Wave of deadly attacks hits Iraq

2013-05-20 15:00
Civilians inspect the scene of a car bomb attack in Kamaliyah neighborhood, a predominantly Shi'ite area of eastern Baghdad, Iraq. (AP)

Civilians inspect the scene of a car bomb attack in Kamaliyah neighborhood, a predominantly Shi'ite area of eastern Baghdad, Iraq. (AP)

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Baghdad - At least 43 people were killed in car bomb explosions targeting Shi'ite Muslims in the Iraqi capital and the southern oil hub of Basra on Monday, police and medics said.

The attacks brought the number of people killed in sectarian violence in the past week to almost 200. Tensions between Shi'ites, who now lead Iraq, and minority Sunni Muslims have reached their highest level since US troops pulled out in December 2011.

No group claimed responsibility for the bombings. Iraq is home to a number of Sunni Islamist insurgent groups, including the al-Qaeda-affiliated Islamic State of Iraq, which has previously targeted Shi'ites in a bid to provoke a wider sectarian confrontation.

Nine people were killed in one of two car bomb explosions in Basra, a predominantly Shi'ite city 420km southeast of Baghdad, police and medics said.

"I was on duty when a powerful blast shook the ground," said a police officer near the site of that attack in the Hayaniya neighbourhood.

"The blast hit a group of day labourers gathering near a sandwich kiosk," he said, describing corpses littering the ground. "One of the dead bodies was still grabbing a blood-soaked sandwich in his hand."

Kidnap victims among dead

Five other people were killed in a second blast inside a bus terminal in Saad Square, also in Basra, police and medics said.

In Baghdad, a parked car exploded in a busy market in the mainly Shi'ite eastern district of Kamaliya, killing seven people, police said.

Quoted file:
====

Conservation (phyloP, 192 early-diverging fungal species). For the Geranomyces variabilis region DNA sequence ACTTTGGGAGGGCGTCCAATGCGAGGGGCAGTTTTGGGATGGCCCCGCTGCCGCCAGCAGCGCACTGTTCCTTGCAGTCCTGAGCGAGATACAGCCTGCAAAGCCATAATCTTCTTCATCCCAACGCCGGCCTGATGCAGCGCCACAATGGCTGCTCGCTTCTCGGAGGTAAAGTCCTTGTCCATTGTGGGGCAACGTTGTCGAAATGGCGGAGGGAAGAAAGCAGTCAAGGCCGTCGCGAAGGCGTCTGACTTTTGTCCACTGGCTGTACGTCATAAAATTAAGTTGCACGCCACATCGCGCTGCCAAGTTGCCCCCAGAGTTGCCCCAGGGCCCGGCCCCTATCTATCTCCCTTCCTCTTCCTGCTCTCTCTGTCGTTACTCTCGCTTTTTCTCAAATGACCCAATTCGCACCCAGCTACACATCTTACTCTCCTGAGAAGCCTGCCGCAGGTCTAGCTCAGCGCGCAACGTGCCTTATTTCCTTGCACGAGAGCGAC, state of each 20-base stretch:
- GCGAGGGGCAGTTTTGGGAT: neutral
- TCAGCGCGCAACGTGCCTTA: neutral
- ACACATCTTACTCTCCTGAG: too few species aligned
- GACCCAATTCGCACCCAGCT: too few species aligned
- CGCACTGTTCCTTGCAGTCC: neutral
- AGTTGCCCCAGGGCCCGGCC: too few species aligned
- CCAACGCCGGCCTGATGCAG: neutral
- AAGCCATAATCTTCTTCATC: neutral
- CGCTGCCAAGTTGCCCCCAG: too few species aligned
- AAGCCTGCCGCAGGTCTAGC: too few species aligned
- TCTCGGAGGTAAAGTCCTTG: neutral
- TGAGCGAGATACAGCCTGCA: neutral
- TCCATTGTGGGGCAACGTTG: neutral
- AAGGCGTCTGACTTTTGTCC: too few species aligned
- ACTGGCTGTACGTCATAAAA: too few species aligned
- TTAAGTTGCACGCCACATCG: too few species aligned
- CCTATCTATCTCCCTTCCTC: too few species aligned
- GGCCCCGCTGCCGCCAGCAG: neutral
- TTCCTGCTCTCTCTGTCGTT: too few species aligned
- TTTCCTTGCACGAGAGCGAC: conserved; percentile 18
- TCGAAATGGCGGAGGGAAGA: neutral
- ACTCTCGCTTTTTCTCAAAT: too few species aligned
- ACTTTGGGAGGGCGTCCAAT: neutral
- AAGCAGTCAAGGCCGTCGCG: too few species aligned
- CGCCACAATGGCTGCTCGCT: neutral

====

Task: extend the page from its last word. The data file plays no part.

A further 22 people were killed in blasts in Ilaam, Diyala Bridge, al-Shurta, Shula, Zaafaraniya and Sadr City - all areas with a high concentration of Shi'ites.

In the western province of Anbar, the bodies of 14 people kidnapped on Saturday, including six policemen, were found dumped in the desert with bullet wounds to the head and chest, police and security sources said.

When Sunni-Shi'ite bloodshed was at its height in 2006-07, Anbar was in the grip of al Qaeda's Iraqi wing, which has regained strength in recent months.

In 2007, Anbar's Sunni tribes banded together with US troops and helped subdue al-Qaeda. Known as the "Sahwa" or Awakening militia, they are now on the government payroll and are often targeted by Sunni militants as punishment for co-operating with the Shi'ite-led government.

Three Sahwa members were killed in a car bomb explosion as they collected their salaries in the city of Samarra, north of Baghdad, police said.

Taking no sides

Iraq's delicate intercommunal fabric is under increasing strain from the conflict in neighbouring Syria, which has drawn Sunni and Shi'ite Muslims from across the region into a proxy war.

Syrian President Bashar Assad's main regional ally is Shi'ite Iran, while the rebels fighting to overthrow him are supported by Sunni Gulf powers Saudi Arabia and Qatar.

Iraq says it takes no sides in the conflict, but leaders in Tehran and Baghdad fear Assad's demise would make way for a hostile Sunni Islamist government in Syria, weakening Shi'ite influence in the Middle East.

The prospect of a shift in the sectarian balance of power has emboldened Iraq's Sunni minority, embittered by Shi'ite dominance since the overthrow of Saddam Hussein by US-led forces in 2003.

Thousands of Sunnis began staging street protests last December against Shi'ite Prime Minister Nouri al-Maliki, whom they accuse of marginalising their sect.

A raid by the Iraqi army on a protest camp in the town of Hawija last month ignited a bout of violence that left more than 700 people dead in April, according to a UN count, the highest monthly toll in almost five years.

At the height of sectarian violence in 2006-07, the monthly death toll sometimes topped 3 000.

Read more on:    nouri al-maliki  |  bashar assad  |  syria  |  iraq  |  syria conflict

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